Can Blood Flow Restricted Exercise Improve Ham:Quad Ratios Better Than Traditional Training?

Michael G. Bemben, Kirsten M. Mitcheltree, Rebecca D. Larson, David Ross, Charity Cavazos, Benjamin Friedlander, Debra A. Bemben

Research output: Contribution to journalArticlepeer-review

4 Scopus citations


Muscular deficiencies between the quadriceps and hamstrings are prevalent among women and often lead to knee injury and ACL tears. The purpose of this study was to examine whether short term resistance training with or without blood flow restriction (BFR) could improve hamstring:quadricep ratios (H:Q) and reduce the chance for injury. Women (n = 14; 18-25 yrs) were randomly assigned to either a traditional resistance training (RT: n = 8) or BFR resistance training in combination with traditional RT (RT+BFR: n = 6) group. Subjects trained 3 days/week for 6 weeks. The RT group completed 3 sets of 10 reps at 70% of their one-repetition maximum (1RM) with 1-minute rest between sets. The RT+BFR group completed the first 5 exercises similar to the RT group but performed the two-leg hamstring curl under blood flow restriction at 50% of occlusive pressure and 30% 1RM, completing 4 sets (30, 15, 15, 15) with 30 seconds rest between sets. Training effects were assessed using a two-way repeated measures ANOVA. Statistical significance was set at p≤0.05. There were significant (p < 0.05) main effects for time, with all muscle groups increasing strength but no significant main effects or interaction for the H:Q ratios at four testing speeds (60°/s, 180°/s, 240°/s, and 300º/s). This study found that hamstring strength with low load (30% 1RM) BFR training was improved to a similar extent as the hamstrings trained with the traditional high load (75% 1RM) program even though less external weight was used during training. H:Q ratios showed small non-significant increases post-training for both groups.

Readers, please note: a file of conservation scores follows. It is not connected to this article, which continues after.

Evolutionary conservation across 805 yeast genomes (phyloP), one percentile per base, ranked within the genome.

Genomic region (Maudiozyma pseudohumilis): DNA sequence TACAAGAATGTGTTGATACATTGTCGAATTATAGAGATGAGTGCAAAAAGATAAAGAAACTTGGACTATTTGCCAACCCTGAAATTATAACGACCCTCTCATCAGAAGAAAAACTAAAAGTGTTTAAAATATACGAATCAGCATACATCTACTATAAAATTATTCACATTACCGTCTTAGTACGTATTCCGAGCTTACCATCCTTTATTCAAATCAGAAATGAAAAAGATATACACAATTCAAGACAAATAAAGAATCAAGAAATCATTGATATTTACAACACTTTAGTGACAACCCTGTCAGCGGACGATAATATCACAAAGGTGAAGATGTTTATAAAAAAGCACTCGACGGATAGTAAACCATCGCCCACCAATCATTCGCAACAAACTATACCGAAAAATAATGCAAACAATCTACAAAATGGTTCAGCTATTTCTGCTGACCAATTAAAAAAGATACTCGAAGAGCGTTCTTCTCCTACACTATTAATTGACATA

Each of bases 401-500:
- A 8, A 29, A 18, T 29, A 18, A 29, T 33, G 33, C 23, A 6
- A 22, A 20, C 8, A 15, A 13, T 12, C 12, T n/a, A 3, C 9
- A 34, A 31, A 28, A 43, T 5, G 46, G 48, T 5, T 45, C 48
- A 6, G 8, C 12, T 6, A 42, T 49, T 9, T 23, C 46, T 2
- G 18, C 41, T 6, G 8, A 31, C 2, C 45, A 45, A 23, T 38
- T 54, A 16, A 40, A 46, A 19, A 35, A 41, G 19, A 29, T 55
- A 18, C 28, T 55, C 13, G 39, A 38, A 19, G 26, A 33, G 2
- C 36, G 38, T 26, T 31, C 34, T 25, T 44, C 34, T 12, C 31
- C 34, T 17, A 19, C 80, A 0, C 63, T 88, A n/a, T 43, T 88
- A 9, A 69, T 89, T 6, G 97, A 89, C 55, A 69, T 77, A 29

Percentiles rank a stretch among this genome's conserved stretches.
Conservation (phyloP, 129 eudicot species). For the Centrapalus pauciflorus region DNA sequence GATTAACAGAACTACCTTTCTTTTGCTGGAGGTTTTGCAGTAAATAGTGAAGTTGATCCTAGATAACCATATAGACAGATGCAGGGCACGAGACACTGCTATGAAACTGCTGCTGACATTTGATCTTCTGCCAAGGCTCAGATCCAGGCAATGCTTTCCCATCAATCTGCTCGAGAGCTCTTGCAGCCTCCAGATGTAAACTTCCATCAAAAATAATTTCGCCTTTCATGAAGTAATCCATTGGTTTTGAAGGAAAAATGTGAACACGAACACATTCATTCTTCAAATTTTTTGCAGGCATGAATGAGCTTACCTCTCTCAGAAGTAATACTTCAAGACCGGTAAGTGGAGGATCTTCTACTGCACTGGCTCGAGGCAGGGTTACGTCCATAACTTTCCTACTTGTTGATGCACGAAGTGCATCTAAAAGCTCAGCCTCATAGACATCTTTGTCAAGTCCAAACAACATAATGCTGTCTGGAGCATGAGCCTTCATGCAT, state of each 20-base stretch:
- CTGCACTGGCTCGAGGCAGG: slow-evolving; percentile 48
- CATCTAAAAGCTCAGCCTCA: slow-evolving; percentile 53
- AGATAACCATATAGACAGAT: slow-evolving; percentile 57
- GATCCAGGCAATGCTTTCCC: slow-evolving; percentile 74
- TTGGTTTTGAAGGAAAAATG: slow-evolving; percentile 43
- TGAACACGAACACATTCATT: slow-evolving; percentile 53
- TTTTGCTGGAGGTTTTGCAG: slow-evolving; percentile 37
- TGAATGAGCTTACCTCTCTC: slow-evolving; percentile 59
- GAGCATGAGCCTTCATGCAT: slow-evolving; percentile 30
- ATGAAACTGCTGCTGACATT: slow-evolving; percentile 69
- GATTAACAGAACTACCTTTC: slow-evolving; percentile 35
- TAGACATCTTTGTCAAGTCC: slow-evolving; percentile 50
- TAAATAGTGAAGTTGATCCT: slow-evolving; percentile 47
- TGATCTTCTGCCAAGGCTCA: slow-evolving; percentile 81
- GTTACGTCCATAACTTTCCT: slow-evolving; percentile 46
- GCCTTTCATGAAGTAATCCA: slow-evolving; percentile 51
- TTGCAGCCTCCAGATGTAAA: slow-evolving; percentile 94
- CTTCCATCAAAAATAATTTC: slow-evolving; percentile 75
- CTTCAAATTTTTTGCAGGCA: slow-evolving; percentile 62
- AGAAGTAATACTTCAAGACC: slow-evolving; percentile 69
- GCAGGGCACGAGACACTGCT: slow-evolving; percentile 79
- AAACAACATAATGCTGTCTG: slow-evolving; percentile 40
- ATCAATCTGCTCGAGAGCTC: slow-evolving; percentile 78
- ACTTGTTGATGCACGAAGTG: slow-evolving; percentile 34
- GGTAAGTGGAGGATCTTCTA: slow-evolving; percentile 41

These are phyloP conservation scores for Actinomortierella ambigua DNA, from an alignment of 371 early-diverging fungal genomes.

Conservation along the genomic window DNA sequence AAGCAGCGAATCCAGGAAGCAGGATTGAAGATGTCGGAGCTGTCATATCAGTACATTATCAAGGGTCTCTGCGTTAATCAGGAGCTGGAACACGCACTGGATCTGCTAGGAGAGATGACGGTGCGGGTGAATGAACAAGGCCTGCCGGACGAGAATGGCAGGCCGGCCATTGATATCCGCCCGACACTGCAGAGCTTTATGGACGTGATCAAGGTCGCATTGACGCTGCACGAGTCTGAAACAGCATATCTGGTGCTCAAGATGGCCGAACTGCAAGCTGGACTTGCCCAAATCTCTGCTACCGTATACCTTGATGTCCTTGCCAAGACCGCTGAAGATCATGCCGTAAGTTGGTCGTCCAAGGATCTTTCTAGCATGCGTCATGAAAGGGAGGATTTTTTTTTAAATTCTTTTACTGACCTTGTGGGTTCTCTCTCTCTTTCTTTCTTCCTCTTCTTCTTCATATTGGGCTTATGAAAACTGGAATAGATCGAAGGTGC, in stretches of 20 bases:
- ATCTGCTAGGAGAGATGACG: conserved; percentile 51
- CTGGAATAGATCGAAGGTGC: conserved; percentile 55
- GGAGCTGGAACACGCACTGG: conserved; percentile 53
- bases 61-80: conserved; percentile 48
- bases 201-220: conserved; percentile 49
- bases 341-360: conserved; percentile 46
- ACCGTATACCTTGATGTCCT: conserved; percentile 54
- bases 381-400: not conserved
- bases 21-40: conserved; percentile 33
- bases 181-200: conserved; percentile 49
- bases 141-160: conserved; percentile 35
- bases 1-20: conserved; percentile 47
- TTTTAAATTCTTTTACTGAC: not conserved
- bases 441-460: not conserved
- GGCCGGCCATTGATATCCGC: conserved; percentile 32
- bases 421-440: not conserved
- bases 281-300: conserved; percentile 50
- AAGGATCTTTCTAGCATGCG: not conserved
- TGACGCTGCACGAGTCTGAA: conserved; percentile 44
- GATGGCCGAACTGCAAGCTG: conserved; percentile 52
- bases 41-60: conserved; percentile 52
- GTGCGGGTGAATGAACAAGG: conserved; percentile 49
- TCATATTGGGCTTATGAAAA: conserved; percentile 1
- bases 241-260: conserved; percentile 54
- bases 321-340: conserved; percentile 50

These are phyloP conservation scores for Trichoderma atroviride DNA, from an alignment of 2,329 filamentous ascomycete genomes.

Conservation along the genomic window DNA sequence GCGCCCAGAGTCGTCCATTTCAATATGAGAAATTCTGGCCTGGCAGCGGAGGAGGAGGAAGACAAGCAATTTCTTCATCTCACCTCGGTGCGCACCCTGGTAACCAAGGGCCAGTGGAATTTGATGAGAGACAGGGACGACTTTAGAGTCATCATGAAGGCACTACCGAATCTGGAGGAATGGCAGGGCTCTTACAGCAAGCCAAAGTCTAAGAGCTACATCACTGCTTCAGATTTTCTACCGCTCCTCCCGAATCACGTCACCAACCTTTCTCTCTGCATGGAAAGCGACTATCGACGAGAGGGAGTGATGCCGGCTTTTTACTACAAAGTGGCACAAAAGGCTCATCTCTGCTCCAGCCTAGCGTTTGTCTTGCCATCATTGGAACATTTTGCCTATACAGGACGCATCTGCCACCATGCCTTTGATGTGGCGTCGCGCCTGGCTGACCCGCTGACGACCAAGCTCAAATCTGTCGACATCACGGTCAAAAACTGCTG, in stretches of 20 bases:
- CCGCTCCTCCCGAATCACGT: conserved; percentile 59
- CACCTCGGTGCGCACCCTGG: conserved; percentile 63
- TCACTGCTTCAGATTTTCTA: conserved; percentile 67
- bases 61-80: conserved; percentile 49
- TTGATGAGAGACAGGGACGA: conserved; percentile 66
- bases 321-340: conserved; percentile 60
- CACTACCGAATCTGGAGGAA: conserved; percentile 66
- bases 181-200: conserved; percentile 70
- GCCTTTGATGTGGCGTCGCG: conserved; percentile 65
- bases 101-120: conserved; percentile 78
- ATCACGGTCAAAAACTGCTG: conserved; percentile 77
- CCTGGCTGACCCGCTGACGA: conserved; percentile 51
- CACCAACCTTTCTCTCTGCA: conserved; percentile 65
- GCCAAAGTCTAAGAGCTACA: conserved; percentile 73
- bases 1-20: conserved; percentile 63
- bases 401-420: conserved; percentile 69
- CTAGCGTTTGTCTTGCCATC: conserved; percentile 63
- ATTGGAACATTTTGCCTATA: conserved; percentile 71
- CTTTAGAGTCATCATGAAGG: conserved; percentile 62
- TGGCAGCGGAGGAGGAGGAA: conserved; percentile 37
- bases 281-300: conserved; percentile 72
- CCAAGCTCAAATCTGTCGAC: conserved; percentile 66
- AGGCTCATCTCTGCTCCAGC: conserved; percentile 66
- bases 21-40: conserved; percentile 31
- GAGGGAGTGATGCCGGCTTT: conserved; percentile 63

Original languageEnglish
Pages (from-to)1080-1093
Number of pages14
JournalInternational Journal of Exercise Science
Issue number4
StatePublished - 2019


  • alternative training techniques
  • muscle imbalance
  • rehabilitation


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